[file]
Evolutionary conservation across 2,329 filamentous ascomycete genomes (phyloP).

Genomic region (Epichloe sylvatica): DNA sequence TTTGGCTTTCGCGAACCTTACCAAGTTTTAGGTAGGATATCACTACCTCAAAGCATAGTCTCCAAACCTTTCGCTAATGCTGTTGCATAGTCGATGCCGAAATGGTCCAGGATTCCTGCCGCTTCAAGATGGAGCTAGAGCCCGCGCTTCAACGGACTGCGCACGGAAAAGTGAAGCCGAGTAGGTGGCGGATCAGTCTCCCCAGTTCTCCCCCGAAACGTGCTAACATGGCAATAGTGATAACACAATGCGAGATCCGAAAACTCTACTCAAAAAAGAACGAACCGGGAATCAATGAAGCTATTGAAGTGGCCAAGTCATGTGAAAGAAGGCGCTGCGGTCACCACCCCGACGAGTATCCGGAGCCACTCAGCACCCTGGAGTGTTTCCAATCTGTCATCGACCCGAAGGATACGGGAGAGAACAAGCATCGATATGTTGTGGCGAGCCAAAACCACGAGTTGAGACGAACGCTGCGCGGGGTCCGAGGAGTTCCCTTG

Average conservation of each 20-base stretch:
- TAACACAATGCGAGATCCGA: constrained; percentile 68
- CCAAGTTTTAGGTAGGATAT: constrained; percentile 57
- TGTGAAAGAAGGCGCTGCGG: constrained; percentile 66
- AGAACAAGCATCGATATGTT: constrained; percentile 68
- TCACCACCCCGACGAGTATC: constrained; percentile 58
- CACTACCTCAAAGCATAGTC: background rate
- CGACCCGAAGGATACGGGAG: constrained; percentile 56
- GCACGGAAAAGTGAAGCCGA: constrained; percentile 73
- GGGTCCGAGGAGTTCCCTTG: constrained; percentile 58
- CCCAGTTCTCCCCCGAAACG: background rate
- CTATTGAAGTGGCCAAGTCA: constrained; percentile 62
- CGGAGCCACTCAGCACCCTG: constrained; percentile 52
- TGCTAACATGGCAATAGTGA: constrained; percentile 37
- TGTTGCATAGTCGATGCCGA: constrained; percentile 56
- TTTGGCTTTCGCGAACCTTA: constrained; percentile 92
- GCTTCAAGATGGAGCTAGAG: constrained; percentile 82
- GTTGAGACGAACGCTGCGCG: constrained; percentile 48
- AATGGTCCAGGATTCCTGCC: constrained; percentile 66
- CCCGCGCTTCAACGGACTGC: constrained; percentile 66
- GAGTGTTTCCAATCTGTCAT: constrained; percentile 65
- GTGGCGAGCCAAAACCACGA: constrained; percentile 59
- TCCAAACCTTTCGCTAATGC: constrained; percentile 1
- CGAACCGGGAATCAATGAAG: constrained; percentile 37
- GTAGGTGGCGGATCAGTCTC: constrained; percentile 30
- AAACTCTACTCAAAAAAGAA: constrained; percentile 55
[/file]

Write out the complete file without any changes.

Evolutionary conservation across 2,329 filamentous ascomycete genomes (phyloP).

Genomic region (Epichloe sylvatica): DNA sequence TTTGGCTTTCGCGAACCTTACCAAGTTTTAGGTAGGATATCACTACCTCAAAGCATAGTCTCCAAACCTTTCGCTAATGCTGTTGCATAGTCGATGCCGAAATGGTCCAGGATTCCTGCCGCTTCAAGATGGAGCTAGAGCCCGCGCTTCAACGGACTGCGCACGGAAAAGTGAAGCCGAGTAGGTGGCGGATCAGTCTCCCCAGTTCTCCCCCGAAACGTGCTAACATGGCAATAGTGATAACACAATGCGAGATCCGAAAACTCTACTCAAAAAAGAACGAACCGGGAATCAATGAAGCTATTGAAGTGGCCAAGTCATGTGAAAGAAGGCGCTGCGGTCACCACCCCGACGAGTATCCGGAGCCACTCAGCACCCTGGAGTGTTTCCAATCTGTCATCGACCCGAAGGATACGGGAGAGAACAAGCATCGATATGTTGTGGCGAGCCAAAACCACGAGTTGAGACGAACGCTGCGCGGGGTCCGAGGAGTTCCCTTG

Average conservation of each 20-base stretch:
- TAACACAATGCGAGATCCGA: constrained; percentile 68
- CCAAGTTTTAGGTAGGATAT: constrained; percentile 57
- TGTGAAAGAAGGCGCTGCGG: constrained; percentile 66
- AGAACAAGCATCGATATGTT: constrained; percentile 68
- TCACCACCCCGACGAGTATC: constrained; percentile 58
- CACTACCTCAAAGCATAGTC: background rate
- CGACCCGAAGGATACGGGAG: constrained; percentile 56
- GCACGGAAAAGTGAAGCCGA: constrained; percentile 73
- GGGTCCGAGGAGTTCCCTTG: constrained; percentile 58
- CCCAGTTCTCCCCCGAAACG: background rate
- CTATTGAAGTGGCCAAGTCA: constrained; percentile 62
- CGGAGCCACTCAGCACCCTG: constrained; percentile 52
- TGCTAACATGGCAATAGTGA: constrained; percentile 37
- TGTTGCATAGTCGATGCCGA: constrained; percentile 56
- TTTGGCTTTCGCGAACCTTA: constrained; percentile 92
- GCTTCAAGATGGAGCTAGAG: constrained; percentile 82
- GTTGAGACGAACGCTGCGCG: constrained; percentile 48
- AATGGTCCAGGATTCCTGCC: constrained; percentile 66
- CCCGCGCTTCAACGGACTGC: constrained; percentile 66
- GAGTGTTTCCAATCTGTCAT: constrained; percentile 65
- GTGGCGAGCCAAAACCACGA: constrained; percentile 59
- TCCAAACCTTTCGCTAATGC: constrained; percentile 1
- CGAACCGGGAATCAATGAAG: constrained; percentile 37
- GTAGGTGGCGGATCAGTCTC: constrained; percentile 30
- AAACTCTACTCAAAAAAGAA: constrained; percentile 55